Cookies on this website

We use cookies to ensure that we give you the best experience on our website. If you click 'Accept all cookies' we'll assume that you are happy to receive all cookies and you won't see this message again. If you click 'Reject all non-essential cookies' only necessary cookies providing core functionality such as security, network management, and accessibility will be enabled. Click 'Find out more' for information on how to change your cookie settings.

Cancer is believed to be a disease involving stem cells. The digestive tract has a very high cancer prevalence partly owing to rapid epithelial cell turnover and exposure to dietary toxins. Work on the hereditary cancer syndromes including familial adenomatous polyposis (FAP) has led to significant advances, including the adenoma-carcinoma sequence. The initial mutation involved in this stepwise progression is in the "gatekeeper" tumor suppressor gene adenomatous polyposis coli (APC). In FAP somatic, second hits in this gene are nonrandom events, selected for by the position of the germ-line mutation. Extensive work in both the mouse and human has shown that crypts are clonal units and mutated stem cells may develop a selective advantage, eventually forming a clonal crypt population by a process called "niche succession." Aberrant crypt foci are then formed by the longitudinal division of crypts into two daughter units--crypt fission. The early growth of adenomas is contentious with two main theories, the "top-down" and "bottom-up" hypotheses, attempting to explain the spread of dysplastic tissue in the bowel. Initial X chromosome inactivation studies suggested that colorectal tumors were monoclonal; however, work on a rare XO/XY human patient with FAP and chimeric Min mice showed that 76% of adenomas were polyclonal. A reduction in tumor multiplicity in the chimeric mouse model has been achieved by the introduction of a homozygous tumor resistance allele. This model has been used to suggest that short-range interaction between adjacent initiated crypts, not random polyp collision, is responsible for tumor polyclonality.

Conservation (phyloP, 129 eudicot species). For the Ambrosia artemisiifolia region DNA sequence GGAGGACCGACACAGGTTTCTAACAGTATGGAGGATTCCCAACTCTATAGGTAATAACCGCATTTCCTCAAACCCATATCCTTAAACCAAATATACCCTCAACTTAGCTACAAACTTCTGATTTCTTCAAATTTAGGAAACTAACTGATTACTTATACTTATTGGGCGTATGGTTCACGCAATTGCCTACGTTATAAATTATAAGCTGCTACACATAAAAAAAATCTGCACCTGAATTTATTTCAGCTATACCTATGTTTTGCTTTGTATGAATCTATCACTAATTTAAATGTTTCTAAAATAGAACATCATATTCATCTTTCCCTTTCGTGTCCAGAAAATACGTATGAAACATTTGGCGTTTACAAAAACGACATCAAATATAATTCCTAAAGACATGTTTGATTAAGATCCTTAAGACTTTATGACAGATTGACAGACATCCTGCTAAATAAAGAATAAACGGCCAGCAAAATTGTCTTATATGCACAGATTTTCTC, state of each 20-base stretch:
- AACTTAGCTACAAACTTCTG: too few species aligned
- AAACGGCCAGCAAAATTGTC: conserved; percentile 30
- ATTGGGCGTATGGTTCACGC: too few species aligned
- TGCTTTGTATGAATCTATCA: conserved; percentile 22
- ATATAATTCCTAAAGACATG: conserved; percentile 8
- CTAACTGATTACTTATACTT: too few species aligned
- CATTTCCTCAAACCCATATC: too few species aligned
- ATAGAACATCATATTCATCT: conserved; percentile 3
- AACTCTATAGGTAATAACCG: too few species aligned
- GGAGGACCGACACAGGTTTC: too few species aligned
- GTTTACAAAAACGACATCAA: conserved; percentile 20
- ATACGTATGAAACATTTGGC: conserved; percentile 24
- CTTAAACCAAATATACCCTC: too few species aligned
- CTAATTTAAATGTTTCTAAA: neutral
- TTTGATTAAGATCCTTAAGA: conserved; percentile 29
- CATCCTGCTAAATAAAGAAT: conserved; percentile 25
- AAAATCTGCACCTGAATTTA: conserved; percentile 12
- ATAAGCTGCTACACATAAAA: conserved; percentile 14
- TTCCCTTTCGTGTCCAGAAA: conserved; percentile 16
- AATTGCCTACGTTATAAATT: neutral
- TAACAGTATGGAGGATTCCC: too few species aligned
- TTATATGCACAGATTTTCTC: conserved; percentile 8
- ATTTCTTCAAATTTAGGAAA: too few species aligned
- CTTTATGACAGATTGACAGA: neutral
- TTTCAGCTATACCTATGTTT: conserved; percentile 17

Original publication




Journal article


Stem Cell Rev

Publication Date





233 - 241


Adenomatous Polyposis Coli, Alleles, Animals, Chimera, Disease Models, Animal, Embryonal Carcinoma Stem Cells, Gene Expression Regulation, Neoplastic, Genes, Tumor Suppressor, Humans, Loss of Heterozygosity, Mice, Mutation, Neoplastic Stem Cells, X Chromosome Inactivation